Farmacy Honey Halo Ultra-Hydrating Ceramide Moisturizer
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Farmacy Reviews

Honey Halo Ultra-Hydrating Ceramide Moisturizer

1.70 fl. oz. for $ 45.00
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Farmacy’s Honey Halo Ultra-Hydrating Ceramide Moisturizer has some excellent traits for those with dry to very dry skin. But in order to get the goodness this delivers, you have to settle for jar packaging and a lingering fragrance, both of which do your skin a disservice.

The weighty, frosted glass jar is lovely, as is the wood-finished cap whose magnetized top holds the metal spatula the brand includes for more hygienic dispensing (we say “more” since you still need to take steps to sanitize the spatula between uses, or it’s not much better than dipping fingers in a jar). See More Info to learn about the other issues jar packaging presents.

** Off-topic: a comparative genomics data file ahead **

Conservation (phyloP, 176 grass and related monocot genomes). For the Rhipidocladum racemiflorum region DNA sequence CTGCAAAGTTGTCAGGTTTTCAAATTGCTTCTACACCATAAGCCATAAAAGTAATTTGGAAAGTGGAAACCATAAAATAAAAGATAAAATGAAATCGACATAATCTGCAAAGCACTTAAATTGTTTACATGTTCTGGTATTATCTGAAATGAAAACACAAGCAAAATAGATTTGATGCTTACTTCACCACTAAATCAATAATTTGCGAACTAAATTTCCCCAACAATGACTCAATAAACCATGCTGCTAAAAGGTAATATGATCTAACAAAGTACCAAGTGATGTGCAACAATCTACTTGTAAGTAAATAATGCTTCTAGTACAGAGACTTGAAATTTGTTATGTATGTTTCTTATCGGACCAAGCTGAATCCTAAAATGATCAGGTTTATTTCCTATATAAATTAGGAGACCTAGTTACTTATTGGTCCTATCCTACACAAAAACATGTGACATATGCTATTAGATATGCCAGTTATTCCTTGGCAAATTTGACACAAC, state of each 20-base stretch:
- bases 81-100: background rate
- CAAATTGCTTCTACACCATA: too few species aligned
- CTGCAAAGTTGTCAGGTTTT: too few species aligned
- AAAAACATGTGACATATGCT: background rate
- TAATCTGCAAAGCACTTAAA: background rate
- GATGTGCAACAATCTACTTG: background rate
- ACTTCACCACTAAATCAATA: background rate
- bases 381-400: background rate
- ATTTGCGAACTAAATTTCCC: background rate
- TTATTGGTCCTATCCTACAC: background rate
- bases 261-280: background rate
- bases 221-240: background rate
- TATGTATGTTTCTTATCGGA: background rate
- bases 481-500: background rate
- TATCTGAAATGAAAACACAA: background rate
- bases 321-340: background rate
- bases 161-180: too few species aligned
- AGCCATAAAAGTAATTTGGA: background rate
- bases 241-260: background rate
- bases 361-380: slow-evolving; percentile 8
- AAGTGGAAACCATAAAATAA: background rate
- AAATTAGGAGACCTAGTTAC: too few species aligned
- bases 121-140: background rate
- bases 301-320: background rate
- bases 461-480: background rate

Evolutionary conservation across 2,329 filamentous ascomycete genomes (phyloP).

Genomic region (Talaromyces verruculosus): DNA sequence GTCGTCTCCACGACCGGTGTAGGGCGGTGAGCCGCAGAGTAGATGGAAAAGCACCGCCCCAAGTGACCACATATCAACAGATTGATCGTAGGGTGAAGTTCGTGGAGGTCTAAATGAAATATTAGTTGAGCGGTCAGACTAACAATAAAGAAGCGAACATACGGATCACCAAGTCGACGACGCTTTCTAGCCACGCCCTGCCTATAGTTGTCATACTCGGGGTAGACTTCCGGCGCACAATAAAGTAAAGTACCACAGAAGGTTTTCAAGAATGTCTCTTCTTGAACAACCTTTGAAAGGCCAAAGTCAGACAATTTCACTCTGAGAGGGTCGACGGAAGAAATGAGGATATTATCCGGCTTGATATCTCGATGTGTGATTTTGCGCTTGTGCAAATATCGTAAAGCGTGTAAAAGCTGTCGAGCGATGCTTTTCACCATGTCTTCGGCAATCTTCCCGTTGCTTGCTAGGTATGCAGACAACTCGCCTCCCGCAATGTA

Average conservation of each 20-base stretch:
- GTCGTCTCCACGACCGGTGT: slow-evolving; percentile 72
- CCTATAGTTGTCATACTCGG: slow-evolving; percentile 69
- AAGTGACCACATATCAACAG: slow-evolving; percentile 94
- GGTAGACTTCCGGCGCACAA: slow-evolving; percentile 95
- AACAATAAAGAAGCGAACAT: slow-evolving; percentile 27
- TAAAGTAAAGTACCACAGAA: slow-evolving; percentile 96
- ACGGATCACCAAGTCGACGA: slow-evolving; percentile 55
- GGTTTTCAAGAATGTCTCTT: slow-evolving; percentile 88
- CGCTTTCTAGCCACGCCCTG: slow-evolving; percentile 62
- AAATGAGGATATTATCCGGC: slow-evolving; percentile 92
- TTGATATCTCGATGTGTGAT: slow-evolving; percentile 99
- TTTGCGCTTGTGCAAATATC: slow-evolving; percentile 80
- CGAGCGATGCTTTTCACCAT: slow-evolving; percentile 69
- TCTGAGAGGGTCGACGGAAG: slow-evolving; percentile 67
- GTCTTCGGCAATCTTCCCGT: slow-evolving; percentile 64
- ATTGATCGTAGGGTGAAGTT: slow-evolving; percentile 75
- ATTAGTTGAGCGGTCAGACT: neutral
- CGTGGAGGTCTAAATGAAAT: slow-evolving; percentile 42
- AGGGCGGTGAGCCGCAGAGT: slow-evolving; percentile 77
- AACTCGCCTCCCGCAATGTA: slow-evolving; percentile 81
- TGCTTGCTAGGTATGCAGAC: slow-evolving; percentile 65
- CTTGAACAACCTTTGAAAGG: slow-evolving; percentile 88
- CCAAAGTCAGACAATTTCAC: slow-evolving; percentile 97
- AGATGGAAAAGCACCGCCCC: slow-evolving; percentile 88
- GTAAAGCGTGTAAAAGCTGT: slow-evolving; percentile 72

In use, the soft, butter-like cream’s mix of glycerin, shea butter, and vegetable oil provides substantial moisturizer. Those with dry to very dry skin are highly likely to love how protective this feels, and how supple it leaves their skin. This is heavy-duty moisture without an uncomfortably occlusive, greasy feel.

We also like the blend of barrier-strengthening ingredients, including sugar-derived xylitylglucoside, xylitol, anhydroxyxylitol, ceramides, honey, and panthenol, among others. These nicely support the emollient ingredients, providing long-lasting hydration.

Back to the depressing part: This moisturizer’s honey-like floral-ish fragrance is potent and lingers. Farmacy maintains it’s a natural fragrance and we have no reason to dispute this, but in terms of irritation the source of a fragrance doesn’t matter; natural fragrances are just as detrimental to your skin as those that are synthetic. See More Info for details.